Enough!  You can find more detail and photos on my Flickr site and blog page:
http://www.flickr.com/photos/rob_james/sets/
http://robjames66.blogspot.com/

lots of love,
(and generally signed by Doortje and, possibly, Rob)

Thursday, 29 November 2012

Cancer Treatment


Diary of Cancer Treatment

2010

Aug 04             Saw Jenni Koch, my GP, re irregularity (but no pain or bleeding), referred to Dr Dinh.

Aug 30             Dr Dinh, gastroenterologist at Mornington, arranged colonoscopy.

Sept 08            Colonoscopy and biopsy at Springvale.  Rectal tumour, suspected malignant.

Sept 13            Confirmed malignant.  CT scan to reveal extent, plus blood tests.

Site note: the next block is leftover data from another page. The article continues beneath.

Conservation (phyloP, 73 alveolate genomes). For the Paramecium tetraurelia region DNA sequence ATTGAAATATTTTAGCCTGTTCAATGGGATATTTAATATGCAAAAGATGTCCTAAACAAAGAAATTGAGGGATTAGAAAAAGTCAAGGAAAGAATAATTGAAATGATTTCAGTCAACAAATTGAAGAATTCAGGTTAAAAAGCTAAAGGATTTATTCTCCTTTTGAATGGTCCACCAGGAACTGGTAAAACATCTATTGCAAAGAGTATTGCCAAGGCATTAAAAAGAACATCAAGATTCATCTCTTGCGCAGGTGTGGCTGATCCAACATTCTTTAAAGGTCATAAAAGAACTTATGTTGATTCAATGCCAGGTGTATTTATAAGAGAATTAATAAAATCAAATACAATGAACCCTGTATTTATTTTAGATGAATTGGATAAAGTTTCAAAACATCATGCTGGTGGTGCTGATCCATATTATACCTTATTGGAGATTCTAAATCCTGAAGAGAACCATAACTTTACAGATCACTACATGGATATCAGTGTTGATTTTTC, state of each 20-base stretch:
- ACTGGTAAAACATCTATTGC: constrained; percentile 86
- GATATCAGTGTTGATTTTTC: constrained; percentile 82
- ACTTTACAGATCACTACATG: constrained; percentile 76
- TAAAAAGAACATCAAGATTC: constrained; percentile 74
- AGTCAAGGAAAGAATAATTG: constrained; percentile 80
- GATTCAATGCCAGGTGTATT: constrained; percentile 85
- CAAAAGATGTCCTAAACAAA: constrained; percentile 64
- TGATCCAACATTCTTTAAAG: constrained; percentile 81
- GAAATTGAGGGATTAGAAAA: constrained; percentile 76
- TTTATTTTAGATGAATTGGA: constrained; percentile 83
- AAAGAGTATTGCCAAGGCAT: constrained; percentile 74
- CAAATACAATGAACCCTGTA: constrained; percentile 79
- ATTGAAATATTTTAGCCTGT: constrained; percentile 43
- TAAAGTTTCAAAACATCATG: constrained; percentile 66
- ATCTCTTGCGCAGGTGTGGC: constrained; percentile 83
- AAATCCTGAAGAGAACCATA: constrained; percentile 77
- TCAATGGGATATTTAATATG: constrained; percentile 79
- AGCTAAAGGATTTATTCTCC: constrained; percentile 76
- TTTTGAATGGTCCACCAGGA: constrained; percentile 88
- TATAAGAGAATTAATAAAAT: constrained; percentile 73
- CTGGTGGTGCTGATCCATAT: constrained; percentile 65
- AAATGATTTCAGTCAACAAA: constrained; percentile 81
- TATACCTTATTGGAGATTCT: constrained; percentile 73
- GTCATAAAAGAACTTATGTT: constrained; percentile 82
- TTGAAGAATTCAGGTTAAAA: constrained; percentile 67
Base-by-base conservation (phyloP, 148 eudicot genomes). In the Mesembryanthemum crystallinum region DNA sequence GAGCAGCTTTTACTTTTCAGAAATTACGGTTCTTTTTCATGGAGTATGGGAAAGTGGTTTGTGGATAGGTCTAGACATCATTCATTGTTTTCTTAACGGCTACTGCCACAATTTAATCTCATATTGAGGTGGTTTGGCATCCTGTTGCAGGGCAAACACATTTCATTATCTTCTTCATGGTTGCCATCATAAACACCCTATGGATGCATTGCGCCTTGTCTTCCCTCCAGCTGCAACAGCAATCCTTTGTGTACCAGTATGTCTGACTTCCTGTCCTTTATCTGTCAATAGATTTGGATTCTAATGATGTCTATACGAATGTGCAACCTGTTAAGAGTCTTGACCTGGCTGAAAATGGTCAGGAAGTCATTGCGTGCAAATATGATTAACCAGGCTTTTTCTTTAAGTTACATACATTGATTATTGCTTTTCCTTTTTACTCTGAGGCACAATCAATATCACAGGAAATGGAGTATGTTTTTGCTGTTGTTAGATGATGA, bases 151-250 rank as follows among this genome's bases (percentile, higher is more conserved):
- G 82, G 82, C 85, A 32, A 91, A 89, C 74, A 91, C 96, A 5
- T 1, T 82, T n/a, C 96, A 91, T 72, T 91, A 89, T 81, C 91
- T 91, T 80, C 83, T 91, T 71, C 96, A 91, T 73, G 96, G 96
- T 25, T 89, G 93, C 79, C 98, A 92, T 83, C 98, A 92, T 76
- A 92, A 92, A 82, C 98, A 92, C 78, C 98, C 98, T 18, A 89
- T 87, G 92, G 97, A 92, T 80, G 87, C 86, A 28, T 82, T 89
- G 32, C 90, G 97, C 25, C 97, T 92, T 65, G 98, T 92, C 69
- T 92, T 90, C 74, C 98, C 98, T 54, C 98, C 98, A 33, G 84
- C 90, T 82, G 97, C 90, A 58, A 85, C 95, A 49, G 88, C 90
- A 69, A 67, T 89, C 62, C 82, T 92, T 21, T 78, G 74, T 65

Sept 15            Jenni Koch explained treatment, involving never-ending appointments, etc.

Sept 23            Mr Tilan Beneragama, surgeon of Mornington.  Large tumour, stage 4 metastasis, spread to lymph glands and spots in lungs, treatment still possible.

Sept 27            MRI scan at Frankston Private.

Sept 28            Oncologist, Dr Vinod Ganju.  Aggressive cancer but responds to treatment, more tests ordered inc PET scan to gauge spread and indicate chemo treatment of stage 4 metastasis.

Oct 06             Dr George Quong, radiation oncologist, to supervise radiation to reduce tumour size before operation by Mr Beneragama.

Oct 07             PET scan at Moorabbin.

Oct 08             At Frankston Hospital, tattoos applied to torso for aiming radiation beam.

Oct 12             Ganju confirmed PET scan showed cancer presence in bloodstream and 3 lung spots.